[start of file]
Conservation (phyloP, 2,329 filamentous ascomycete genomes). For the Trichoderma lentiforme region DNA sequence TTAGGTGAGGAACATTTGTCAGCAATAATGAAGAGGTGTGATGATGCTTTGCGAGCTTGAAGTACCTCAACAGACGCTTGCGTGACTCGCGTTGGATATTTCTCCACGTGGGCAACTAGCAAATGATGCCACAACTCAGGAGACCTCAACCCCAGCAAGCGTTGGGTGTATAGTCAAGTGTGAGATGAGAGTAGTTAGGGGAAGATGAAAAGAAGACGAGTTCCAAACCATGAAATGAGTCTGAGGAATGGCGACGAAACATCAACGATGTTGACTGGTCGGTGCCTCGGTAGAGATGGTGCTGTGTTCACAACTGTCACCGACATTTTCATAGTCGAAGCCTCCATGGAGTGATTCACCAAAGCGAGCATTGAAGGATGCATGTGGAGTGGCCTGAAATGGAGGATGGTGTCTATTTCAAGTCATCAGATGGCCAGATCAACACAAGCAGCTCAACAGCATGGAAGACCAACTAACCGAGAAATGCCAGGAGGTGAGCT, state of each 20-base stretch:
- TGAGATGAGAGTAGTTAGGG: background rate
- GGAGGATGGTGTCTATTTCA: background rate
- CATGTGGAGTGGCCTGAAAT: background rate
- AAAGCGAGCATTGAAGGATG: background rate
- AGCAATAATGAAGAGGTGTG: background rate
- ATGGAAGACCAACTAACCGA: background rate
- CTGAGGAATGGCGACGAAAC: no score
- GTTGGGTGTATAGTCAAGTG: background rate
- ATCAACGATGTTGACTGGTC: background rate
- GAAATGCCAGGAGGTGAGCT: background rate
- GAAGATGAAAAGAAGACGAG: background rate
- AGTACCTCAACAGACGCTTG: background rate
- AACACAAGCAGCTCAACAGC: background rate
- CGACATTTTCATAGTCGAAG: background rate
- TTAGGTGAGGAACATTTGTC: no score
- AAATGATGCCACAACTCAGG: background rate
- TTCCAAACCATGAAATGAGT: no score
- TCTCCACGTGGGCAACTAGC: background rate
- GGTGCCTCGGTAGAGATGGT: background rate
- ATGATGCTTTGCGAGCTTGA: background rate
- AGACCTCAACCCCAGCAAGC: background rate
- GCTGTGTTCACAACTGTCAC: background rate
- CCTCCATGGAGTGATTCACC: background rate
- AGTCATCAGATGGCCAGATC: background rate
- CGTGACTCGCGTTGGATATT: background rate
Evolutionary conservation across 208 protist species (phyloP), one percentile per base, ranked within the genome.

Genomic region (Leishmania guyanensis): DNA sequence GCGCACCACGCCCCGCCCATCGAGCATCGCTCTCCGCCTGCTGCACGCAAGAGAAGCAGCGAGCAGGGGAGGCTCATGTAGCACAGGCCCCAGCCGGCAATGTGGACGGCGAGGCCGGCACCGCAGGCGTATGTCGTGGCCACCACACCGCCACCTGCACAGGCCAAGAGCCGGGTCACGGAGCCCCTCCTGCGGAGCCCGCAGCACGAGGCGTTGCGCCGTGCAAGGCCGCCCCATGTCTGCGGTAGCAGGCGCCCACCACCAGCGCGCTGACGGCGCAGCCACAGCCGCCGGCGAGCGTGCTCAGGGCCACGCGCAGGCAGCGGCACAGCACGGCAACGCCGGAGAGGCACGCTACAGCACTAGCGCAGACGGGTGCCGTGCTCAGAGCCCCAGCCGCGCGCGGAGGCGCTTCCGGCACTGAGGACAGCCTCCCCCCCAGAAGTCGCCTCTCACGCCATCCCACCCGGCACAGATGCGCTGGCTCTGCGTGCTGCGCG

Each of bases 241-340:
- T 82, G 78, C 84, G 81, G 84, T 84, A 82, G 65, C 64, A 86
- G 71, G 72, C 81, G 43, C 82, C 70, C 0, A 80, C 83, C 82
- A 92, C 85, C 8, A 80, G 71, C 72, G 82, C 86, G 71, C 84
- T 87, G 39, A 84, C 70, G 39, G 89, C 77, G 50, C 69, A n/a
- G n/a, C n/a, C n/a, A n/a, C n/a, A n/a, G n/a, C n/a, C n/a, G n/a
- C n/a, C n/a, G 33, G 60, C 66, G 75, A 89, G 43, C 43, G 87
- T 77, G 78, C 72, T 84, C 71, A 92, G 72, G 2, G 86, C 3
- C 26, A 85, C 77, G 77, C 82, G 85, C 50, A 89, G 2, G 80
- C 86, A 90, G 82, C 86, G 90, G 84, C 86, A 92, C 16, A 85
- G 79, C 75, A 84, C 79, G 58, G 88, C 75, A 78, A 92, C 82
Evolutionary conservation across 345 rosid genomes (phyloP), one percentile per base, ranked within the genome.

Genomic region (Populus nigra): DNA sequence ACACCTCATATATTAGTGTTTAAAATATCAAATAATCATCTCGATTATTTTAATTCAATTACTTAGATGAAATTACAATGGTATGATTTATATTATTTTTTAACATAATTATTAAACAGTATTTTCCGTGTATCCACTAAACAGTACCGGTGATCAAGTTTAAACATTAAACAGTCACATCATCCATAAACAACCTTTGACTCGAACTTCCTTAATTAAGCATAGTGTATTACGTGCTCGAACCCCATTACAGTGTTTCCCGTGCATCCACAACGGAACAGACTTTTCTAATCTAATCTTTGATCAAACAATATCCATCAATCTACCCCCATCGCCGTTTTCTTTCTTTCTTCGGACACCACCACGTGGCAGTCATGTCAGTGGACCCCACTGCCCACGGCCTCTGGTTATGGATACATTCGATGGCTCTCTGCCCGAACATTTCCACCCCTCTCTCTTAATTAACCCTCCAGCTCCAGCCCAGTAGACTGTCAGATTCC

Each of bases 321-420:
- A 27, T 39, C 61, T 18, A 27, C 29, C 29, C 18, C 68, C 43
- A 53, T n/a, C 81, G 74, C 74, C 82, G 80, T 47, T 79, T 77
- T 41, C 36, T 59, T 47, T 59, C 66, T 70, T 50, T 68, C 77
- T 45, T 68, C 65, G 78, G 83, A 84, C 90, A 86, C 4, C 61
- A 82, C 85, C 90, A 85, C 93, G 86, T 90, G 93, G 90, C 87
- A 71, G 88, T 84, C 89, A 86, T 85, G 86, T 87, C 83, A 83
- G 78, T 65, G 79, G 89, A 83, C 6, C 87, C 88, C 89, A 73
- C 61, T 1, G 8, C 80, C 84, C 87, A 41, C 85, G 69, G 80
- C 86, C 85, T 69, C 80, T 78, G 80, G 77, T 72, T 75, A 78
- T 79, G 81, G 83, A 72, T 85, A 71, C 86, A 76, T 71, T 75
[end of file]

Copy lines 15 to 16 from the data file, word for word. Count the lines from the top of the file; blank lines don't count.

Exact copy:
- CGACATTTTCATAGTCGAAG: background rate
- TTAGGTGAGGAACATTTGTC: no score